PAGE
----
Rock of Ages at The Churchill Theatre

The plot of Rock of Ages is wafer thin but this doesn’t matter one iota. The show focuses on ‘small town girl’ Sherrie and ‘city boy’ Drew who wants to make it as a rock star. Their less than traditional romance which involves Sherrie sleeping with rock star Stacee Jaxx and becoming a stripper is set to the music of Journey, Def Leppard, Foreigner, Whitesnake and more.

Rock of Ages is not a show that is meant to be taken seriously and everything from the script to the costumes, and the cameo characters to direction do everything they can to drive this home. You have characters appearing on miniature diggers, the narrator interacting with the audience and the actors moving their staging around to make sure that they are in the spotlight. The humour is silly but it is laugh a minute as soon as you stop taking yourself seriously and embrace the spectacle and the craziness that unfolds in front of your eyes.

Rock of Ages 2022 ©The Other Richard

Taking the role of Lonny, the narrator was Tim Oxbrow who threw himself into the silly ethos of the show with aplomb getting the audience onside quickly. However having the narrator make that many self referencing jokes only works well if the rest of the cast are prepared to ham it up as much. This is where duo Hertz and Franz Klineman came in, the German father and son pair who want to tear down the sunset strip. They were played by Vas Constanti and David Breeds who may not have had as much stage time as some of the other characters but were possibly the most memorable.

Our leading lady, Sherrie is played by Gabriella Williams and from her first appearance on stage it is easy to see why Drew falls for her. Williams is very loveable as Sherrie, she is funny but isn’t afraid to ramp up the sexual side of the character when needed. On top of this her dancing combined with outstanding rock vocals makes Williams the perfect package for this part. Opposite her is Sam Turrell as the aforementioned Drew. Turrell’s voice sounded like he was born to sing this style of music.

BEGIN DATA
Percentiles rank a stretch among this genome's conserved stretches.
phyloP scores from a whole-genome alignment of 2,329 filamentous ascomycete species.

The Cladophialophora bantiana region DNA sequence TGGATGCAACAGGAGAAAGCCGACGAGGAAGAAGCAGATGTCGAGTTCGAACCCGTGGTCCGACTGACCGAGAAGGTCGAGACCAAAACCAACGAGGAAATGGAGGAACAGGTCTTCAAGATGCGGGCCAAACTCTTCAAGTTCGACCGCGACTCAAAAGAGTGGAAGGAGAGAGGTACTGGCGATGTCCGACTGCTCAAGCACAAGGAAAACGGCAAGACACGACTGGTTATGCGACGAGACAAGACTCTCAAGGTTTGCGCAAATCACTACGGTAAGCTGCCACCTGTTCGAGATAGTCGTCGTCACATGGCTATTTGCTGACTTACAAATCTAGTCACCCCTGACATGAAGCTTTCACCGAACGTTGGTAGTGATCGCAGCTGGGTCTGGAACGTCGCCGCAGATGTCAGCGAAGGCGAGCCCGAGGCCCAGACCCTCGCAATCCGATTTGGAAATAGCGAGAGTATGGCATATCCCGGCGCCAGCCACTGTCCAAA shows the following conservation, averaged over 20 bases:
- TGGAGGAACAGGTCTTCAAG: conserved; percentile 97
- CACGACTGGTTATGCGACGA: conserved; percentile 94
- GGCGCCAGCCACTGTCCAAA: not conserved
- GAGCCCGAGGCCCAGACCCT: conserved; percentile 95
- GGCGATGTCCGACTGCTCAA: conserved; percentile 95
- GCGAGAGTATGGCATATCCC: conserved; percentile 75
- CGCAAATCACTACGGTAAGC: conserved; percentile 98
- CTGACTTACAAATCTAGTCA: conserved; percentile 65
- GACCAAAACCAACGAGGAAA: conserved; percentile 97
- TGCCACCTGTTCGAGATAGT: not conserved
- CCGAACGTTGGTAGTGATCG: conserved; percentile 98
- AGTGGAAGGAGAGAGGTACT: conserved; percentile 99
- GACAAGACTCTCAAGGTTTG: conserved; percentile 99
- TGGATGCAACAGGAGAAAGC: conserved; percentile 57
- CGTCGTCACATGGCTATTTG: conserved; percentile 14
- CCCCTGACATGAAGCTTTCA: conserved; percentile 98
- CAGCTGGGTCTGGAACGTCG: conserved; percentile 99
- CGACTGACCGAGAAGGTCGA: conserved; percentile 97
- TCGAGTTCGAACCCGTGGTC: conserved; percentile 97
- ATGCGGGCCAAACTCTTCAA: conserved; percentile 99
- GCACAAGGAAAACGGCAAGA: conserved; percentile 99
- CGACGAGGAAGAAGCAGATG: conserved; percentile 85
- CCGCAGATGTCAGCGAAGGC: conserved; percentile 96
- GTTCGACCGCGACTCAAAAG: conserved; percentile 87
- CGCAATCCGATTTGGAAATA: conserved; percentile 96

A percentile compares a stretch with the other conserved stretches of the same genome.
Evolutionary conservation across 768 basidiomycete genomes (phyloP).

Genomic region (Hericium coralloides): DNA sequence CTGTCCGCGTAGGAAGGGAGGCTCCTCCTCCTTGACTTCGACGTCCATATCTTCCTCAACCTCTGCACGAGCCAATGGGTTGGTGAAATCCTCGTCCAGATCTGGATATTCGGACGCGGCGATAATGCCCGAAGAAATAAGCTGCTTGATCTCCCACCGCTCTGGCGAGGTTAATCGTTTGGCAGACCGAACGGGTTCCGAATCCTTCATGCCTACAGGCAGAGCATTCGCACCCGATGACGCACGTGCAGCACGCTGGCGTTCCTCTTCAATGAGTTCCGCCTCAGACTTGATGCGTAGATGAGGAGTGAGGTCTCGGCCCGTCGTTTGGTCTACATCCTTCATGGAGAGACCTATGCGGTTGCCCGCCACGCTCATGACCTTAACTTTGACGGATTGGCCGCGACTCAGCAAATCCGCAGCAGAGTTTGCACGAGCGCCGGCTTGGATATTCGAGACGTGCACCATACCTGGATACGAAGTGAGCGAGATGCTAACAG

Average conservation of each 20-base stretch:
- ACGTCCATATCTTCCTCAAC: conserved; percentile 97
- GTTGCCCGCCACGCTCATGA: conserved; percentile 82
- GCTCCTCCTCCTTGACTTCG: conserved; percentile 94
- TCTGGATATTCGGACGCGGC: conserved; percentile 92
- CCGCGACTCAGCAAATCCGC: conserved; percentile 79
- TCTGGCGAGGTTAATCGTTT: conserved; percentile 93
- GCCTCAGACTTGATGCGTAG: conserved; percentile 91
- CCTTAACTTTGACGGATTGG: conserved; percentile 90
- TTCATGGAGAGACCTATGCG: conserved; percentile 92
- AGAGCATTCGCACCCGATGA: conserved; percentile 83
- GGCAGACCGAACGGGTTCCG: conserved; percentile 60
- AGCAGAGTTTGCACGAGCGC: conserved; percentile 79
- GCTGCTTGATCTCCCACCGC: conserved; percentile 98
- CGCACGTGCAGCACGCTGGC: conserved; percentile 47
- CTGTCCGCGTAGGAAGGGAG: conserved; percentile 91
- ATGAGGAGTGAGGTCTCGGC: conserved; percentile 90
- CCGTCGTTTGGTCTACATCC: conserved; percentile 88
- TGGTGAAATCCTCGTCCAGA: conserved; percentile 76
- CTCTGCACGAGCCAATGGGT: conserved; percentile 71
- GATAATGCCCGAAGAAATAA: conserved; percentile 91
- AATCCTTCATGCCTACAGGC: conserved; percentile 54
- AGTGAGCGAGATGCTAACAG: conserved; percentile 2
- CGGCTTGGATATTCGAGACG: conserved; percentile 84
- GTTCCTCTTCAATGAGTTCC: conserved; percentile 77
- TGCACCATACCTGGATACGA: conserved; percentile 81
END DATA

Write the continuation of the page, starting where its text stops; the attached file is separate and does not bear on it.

The number of ensemble is 6 in this show however as so many of them were playing different roles at various times it did mean that the stage could look a bit empty at times, especially in the bigger dance numbers. Rock of Ages packs a punch in so many ways that it is a shame that this element lets it down slightly.

Rock of Ages 2022 ©The Other Richard

The rock music is one of the key elements to this show and the 5 piece band add to this atmosphere. You frequently saw them on stage throughout the show, often as the backing band for Arsenal. Whilst there were murmurings of the music being loud, this is exactly what Rock of Ages is supposed to be! Despite the (welcome) volume the show itself was well balanced and I was clearly able to hear all of the vocals and dialogue over the band.

The other elements of the show such as the lighting design by Ben Cracknell, the set and costume design by Morgan Large and the video wall, designed by Duncan McLean helped add to the feel that we were at a huge rock concert. The staging was used to good effect with levels and scaffolding for the cast to appear on, the act that the stage seemed to be surrounded in speakers added to the feeling that this was a rock gig and the video wall helped set up many visual gags.

Unashamedly fun and silly, backed up a cast who understood this brief (and then some), mixed in with great rock songs delivered brilliantly…… Is Rock of Ages going to win any award for plot or story telling? No. Is it one of the best nights out I’ve had in a long time? Undoubtedly yes!

Rock of Ages is on at The Churchill Theatre until 11th February 2023. You can find out more about the tour and book tickets on their website.

If you like this review you might also like my review of Sister Act, The Cher Show and Allegiance.

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